Jon Honeyball from PCPro has an interesting article about how software interfaces affect disabled users (positively or negatively). This might be a good time to recap accessibility features ready for the exam.
Accessibility clearly relates to the ITGS social issue 1.6 The digital divide and equality of access. Usually we consider four main types of disability:
- Eyesight problems (including blindness)
- Hearing problems
- Mobility problems
- Cognitive problems (such as learning disabilities like dyslexia)
Accessibility relates to a wide range of ITGS scenarios, including in the home, the office, and the classroom. In each case, accessibility options can help include users who might otherwise be excluded. A child with dyslexia, for example, can use text-to-speech options on a computer to assist with classroom reading. High contrast screen settings can enable an office worker to use a word processor despite eyesight problems. A severely disabled user can use a head wand to touch keys or switches to communicate. In cases of extreme mobility disabilities, computers can be the only method of communication for a user.
Most modern operating systems have some accessibility options built in – in Windows they are found in the Ease of Access centre. Microsoft’s web site has a good section dedicated to accessibility, with videos of various features. Which of these accessibility options are you able to describe? Which disabilities do they address?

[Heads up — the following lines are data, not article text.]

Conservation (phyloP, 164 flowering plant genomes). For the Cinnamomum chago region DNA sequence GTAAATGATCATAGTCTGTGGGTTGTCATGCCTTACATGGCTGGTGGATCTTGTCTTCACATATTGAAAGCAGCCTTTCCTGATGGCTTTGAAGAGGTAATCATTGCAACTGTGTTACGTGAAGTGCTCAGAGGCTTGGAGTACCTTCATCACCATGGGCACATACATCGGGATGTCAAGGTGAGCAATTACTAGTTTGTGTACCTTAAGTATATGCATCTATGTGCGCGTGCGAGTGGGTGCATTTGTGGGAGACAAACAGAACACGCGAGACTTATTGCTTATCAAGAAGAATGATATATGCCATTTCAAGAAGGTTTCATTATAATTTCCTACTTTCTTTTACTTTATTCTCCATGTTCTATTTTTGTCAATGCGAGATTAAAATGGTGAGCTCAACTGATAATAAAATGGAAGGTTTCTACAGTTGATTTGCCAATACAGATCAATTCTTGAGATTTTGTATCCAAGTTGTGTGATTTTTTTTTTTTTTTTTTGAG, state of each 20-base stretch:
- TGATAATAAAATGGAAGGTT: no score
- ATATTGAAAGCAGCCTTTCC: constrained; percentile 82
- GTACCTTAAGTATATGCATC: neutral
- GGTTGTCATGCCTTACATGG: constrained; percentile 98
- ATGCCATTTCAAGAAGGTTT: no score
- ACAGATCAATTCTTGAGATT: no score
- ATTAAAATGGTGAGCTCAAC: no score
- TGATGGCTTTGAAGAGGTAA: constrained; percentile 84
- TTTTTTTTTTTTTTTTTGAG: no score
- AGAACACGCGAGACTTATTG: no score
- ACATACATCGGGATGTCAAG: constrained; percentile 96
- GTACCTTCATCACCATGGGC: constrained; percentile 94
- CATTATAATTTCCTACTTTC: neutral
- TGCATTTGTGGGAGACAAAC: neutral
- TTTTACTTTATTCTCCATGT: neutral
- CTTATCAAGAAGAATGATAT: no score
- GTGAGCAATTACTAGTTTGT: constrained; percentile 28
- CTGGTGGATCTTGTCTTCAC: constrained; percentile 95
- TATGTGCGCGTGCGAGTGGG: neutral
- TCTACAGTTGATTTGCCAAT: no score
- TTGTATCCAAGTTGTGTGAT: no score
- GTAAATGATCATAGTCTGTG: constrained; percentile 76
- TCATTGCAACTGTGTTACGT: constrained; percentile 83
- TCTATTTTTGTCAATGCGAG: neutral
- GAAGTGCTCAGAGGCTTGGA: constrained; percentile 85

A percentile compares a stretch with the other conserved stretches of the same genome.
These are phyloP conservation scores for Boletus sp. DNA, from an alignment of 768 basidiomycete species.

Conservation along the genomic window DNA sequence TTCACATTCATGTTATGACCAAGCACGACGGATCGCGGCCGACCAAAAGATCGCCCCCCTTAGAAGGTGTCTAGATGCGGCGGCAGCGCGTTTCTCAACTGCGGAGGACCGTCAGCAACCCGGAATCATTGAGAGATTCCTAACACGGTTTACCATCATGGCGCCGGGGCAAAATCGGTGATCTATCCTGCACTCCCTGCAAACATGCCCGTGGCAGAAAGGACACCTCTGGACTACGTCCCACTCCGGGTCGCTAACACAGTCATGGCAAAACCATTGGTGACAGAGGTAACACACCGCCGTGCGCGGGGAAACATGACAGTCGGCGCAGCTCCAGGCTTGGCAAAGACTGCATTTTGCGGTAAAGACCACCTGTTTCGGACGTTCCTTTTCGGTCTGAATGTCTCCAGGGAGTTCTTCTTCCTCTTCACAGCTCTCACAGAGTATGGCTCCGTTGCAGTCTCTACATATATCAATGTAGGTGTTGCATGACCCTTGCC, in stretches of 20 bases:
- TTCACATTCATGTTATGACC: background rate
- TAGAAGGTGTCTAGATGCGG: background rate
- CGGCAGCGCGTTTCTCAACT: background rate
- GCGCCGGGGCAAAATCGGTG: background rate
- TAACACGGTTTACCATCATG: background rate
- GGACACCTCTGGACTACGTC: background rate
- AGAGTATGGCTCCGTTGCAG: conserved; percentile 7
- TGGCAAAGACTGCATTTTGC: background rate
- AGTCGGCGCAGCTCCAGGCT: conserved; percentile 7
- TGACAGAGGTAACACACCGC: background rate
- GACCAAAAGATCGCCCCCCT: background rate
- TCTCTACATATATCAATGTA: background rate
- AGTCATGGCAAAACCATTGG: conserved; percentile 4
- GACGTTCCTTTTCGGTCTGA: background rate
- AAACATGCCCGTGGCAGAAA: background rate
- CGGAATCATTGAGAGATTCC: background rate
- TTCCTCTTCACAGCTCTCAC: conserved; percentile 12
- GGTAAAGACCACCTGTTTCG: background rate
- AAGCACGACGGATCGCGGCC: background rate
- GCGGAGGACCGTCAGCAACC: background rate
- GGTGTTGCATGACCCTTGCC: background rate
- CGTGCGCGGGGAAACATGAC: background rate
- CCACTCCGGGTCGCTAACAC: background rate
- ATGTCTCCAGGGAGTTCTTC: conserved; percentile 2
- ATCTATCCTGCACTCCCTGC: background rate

On screen keyboard
|High contrast mode
Text to speech / screen reader
Head control systems
Eye tracking software
Sip and puff controllers
Designing Software and Web pages
Accessibility features are not the whole story though. Developers are also responsible for making systems accessible. Web page developers, for example, can take a series of steps to improve their pages.
Developing web pages using Flash might look nice, but they stop screen readers from working because they cannot read graphical content. Images are an important part of web pages, but a screen reader needs HTML ALT tags so it can read a description of the image for a partially sighted user.
A colour blind user may be unable to see hyperlinks if the only thing which distinguishes them is their colour (ever notice that most links are also underlined – there is a reason for this!).
The good news for designers is that research shows pages which are more accessible for disabled users are also easier for everyone else to use too.
World renowned physicist Stephen Hawking uses a computer as his only method of communication. Hawking has motor neurone disease and has had severely limited mobility for many years. In earlier versions of his computer system, he communicated by clicking a simple on-off switch with his thumb – the only part of his body he could reliably move. Using this method he could write approximately one word per minute, which was then read aloud by a speech synthesizer.
As Hawking’s disease progressed, even his control over his thumb degraded. His new computer system uses an infra-red sensor attached to his glasses, which measures the reflected light as he twitches his cheek muscles, and translates this into speech.
This interview with the engineer who designed Hawking’s system is a good read.
If you are revising from the textbook, accessibility issues are covered in Chapter 1 Hardware (page 29) and Chapter 10 Education (page 229).